CT: I really miss working on a team too. There's something really beautiful and nice about photo editing in that it’s not so individual and solo. Not just the relationship between you and the photographer, but the relationship between you and writers, editors, illustrators, and designers. That was what was most special to me at Businessweek- that team mentality. This isn't Caroline Tompkins photography business. This is a whole other entity that I'm a cog in in a way that I really love. I love that collaboration. It feels distanced in a way that my whole self-esteem doesn't go down if an issue or shoot didn't come out the way intended.
ER: It's nice to be creative within a network of people where you're working towards something. And it's such a different feeling than, as you said, putting out a book of your own photos or sharing something that you've worked on for a long time, that you're the face of.
CT: Vice verses The New Yorker, what parts of you are touched on through these two different publications?
ER: At Vice, because I was the only photo editor, I felt like I was the representative of photography for that publication, and it was super exciting. But also, at times, I felt really overwhelmed and under-qualified, and scared. I often have feelings of imposter syndrome in my work as an editor and a photographer, but I learned so much through that job, and I got to meet and work with so many amazing people. At The New Yorker, I'm working within a whole team of amazing people, and I feel like I have so much support. At The New Yorker, because it's such a literary magazine, I get to work in the same way with more fine art focused photographers and people at different ends of their practice. So my commissioning style hasn’t changed that much. It feels just as experimental and fun.
CT: Can the New Yorker take the same risks that you took at Vice?
ER: Yeah, I think it can. I think a big difference is obviously that The New Yorker will always have illustrated covers, and, at Vice, what people saw was the cover of Vice, who made the cover of Vice, who got their photo on the cover. That was always such an important decision for me, and, in many ways, I can take more risks because there's not that same sort of pressure that comes from a cover.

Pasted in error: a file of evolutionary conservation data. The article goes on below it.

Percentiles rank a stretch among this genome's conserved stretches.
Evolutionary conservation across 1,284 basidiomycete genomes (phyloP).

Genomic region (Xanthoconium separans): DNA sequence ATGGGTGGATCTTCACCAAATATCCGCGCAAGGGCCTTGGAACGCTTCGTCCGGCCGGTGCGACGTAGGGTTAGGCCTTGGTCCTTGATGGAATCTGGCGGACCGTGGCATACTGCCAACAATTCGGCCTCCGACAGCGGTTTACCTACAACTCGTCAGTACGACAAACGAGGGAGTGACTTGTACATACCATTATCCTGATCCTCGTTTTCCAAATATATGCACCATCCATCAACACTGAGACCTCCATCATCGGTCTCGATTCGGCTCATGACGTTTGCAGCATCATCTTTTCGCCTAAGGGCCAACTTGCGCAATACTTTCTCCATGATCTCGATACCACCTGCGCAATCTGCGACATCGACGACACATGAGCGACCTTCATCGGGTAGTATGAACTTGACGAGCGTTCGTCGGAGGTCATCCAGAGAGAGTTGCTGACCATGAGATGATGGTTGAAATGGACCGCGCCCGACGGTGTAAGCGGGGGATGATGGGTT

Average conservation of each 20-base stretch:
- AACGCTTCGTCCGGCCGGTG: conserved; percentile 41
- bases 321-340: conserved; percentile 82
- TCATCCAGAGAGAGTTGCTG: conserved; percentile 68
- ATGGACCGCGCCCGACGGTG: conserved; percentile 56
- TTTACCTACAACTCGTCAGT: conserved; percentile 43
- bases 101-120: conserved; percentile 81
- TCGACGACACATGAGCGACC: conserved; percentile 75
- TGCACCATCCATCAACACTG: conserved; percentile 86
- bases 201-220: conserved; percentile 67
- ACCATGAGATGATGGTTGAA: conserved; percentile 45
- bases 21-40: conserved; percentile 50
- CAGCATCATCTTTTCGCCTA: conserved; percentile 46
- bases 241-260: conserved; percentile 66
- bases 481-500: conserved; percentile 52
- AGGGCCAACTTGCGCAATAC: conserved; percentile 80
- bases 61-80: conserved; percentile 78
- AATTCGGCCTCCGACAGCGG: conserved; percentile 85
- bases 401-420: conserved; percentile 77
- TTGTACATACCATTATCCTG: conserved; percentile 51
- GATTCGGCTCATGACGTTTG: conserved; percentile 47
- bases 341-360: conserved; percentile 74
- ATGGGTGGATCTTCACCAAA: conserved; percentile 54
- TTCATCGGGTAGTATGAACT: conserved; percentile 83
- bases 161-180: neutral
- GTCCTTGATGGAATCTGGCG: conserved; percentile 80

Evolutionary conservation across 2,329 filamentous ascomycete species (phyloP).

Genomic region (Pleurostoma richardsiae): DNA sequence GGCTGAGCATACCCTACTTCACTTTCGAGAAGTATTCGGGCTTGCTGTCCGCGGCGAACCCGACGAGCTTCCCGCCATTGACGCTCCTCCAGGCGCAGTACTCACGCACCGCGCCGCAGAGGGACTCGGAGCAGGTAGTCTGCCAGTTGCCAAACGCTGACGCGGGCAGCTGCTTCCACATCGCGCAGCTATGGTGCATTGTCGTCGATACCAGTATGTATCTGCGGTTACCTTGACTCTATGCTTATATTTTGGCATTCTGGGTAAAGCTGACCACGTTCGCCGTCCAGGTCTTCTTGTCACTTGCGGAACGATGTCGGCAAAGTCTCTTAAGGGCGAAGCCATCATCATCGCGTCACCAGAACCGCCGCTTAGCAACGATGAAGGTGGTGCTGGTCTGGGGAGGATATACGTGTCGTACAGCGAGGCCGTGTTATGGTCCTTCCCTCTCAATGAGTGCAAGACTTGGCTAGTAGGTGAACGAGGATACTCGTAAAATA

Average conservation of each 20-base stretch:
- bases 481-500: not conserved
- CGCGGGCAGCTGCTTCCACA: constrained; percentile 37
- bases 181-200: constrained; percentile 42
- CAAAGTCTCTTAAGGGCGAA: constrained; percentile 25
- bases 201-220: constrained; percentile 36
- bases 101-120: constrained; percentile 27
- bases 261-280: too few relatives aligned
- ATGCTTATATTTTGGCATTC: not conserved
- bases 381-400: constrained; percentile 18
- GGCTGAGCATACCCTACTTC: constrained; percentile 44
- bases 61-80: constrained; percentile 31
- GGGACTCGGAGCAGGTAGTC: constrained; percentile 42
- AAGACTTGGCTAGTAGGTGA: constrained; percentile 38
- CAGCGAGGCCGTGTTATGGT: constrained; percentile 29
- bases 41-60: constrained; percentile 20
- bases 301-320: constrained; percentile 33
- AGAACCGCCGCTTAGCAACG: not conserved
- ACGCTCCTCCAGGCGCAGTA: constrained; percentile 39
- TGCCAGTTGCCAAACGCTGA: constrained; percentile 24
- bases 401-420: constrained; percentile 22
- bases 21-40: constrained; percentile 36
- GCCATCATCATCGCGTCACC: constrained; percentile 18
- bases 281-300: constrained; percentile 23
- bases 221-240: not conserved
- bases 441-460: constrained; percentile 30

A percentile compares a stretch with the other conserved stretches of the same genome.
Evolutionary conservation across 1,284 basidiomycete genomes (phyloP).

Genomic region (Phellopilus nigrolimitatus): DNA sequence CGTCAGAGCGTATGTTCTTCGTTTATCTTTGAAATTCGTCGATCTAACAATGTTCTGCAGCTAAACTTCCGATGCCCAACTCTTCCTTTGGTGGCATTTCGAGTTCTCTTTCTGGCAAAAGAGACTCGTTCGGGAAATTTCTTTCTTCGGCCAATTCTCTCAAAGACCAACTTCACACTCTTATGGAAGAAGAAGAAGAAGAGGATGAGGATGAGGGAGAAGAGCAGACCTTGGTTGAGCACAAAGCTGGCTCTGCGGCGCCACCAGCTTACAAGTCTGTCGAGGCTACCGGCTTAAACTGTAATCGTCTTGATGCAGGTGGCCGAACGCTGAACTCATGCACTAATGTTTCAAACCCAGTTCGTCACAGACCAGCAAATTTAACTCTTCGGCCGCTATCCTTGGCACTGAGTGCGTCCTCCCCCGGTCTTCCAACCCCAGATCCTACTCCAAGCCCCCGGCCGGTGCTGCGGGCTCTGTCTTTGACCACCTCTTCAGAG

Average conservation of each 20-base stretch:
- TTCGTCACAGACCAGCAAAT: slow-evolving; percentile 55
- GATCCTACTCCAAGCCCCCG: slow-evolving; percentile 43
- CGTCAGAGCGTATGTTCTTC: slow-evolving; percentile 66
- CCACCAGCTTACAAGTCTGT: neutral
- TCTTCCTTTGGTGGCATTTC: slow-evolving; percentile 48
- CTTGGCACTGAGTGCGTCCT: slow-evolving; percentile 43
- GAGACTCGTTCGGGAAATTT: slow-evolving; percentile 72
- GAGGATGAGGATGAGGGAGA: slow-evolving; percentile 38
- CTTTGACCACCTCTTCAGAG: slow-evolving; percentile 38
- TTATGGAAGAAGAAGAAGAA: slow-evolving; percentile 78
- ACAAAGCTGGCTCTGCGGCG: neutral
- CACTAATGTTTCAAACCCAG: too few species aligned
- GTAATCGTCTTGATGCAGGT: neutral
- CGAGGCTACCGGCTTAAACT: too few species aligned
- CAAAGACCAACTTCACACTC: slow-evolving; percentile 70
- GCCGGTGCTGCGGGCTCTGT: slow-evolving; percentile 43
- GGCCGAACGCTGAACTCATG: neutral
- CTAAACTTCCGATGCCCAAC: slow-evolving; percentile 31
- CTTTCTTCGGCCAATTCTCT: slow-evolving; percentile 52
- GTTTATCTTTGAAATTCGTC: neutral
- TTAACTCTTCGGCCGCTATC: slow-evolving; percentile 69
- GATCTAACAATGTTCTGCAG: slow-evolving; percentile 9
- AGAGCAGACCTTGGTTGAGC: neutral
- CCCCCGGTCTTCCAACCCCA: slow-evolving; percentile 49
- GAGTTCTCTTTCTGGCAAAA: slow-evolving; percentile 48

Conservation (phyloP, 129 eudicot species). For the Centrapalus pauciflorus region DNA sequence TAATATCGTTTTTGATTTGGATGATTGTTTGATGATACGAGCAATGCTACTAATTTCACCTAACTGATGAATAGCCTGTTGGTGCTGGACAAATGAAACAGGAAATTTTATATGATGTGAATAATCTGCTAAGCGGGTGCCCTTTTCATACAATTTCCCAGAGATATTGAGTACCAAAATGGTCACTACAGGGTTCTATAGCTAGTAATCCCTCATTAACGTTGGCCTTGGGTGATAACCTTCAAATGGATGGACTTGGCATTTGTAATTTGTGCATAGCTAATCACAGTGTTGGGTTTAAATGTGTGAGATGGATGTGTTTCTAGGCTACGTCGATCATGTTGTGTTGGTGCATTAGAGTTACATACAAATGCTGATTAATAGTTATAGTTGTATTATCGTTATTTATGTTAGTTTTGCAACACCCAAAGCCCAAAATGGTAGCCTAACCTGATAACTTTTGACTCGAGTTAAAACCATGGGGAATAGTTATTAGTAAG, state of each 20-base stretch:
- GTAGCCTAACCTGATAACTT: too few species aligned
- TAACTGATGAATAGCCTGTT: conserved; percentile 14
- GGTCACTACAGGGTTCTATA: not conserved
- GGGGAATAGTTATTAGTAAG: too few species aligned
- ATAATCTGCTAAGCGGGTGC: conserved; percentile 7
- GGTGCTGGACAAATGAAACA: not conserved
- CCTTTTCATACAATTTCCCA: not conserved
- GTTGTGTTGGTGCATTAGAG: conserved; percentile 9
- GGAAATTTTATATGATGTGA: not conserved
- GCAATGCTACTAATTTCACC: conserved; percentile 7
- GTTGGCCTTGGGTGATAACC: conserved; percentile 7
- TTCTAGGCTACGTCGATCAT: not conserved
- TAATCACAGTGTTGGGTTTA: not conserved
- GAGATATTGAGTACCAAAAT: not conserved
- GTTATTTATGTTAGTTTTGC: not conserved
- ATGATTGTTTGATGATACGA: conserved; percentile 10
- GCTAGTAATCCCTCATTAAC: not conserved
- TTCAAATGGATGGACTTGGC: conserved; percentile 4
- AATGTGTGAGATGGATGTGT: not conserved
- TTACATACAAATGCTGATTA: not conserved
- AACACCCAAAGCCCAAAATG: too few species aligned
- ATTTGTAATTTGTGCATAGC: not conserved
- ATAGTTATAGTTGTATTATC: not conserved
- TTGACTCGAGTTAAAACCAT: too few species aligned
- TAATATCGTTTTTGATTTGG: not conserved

CT: Just the commission's I've seen that you've posted, especially the fiction stuff, it does seem like it really reflects you having actual time to work on something. Whereas at Vice, I thought, I have no idea how you would have that job— it just seems so crazy, like so much to do.
ER: Yeah, haha. At Vice, because of the singular photo role, I was pulled in a lot of different directions. Whereas at The New Yorker, my role as Senior Photo Editor is on the print side with contributions to Photobooth. Currently, I work a lot on the fiction section, which lends itself to so much experimentation in terms of the photographers. It allows photographers to really work within their own style because that's how I make my commission choices for the stories. I'll read a story, and the story will guide me on what kind of work I feel aligns with it and what photographers I think will really bring something aligned with the tone of the story. I think fiction is such a great space for photography. It’s really endless inspiration for me, and I think photographers getting to think outside of how they tell their stories and to interpret somebody else's is always really fun.
But I want to know, and I can answer this too, but what are your current personal projects? I've just been seeing your amazing commissions and I'm a superfan. I just think you're so versatile. Obviously, I know what a Caroline Tompkins photo looks like but I feel like I could throw you into any situation and I know you'd come out with a really unique perspective. I feel like a lot of your art is in commissions right now, so I'm curious what personal projects are inspiring you in that space?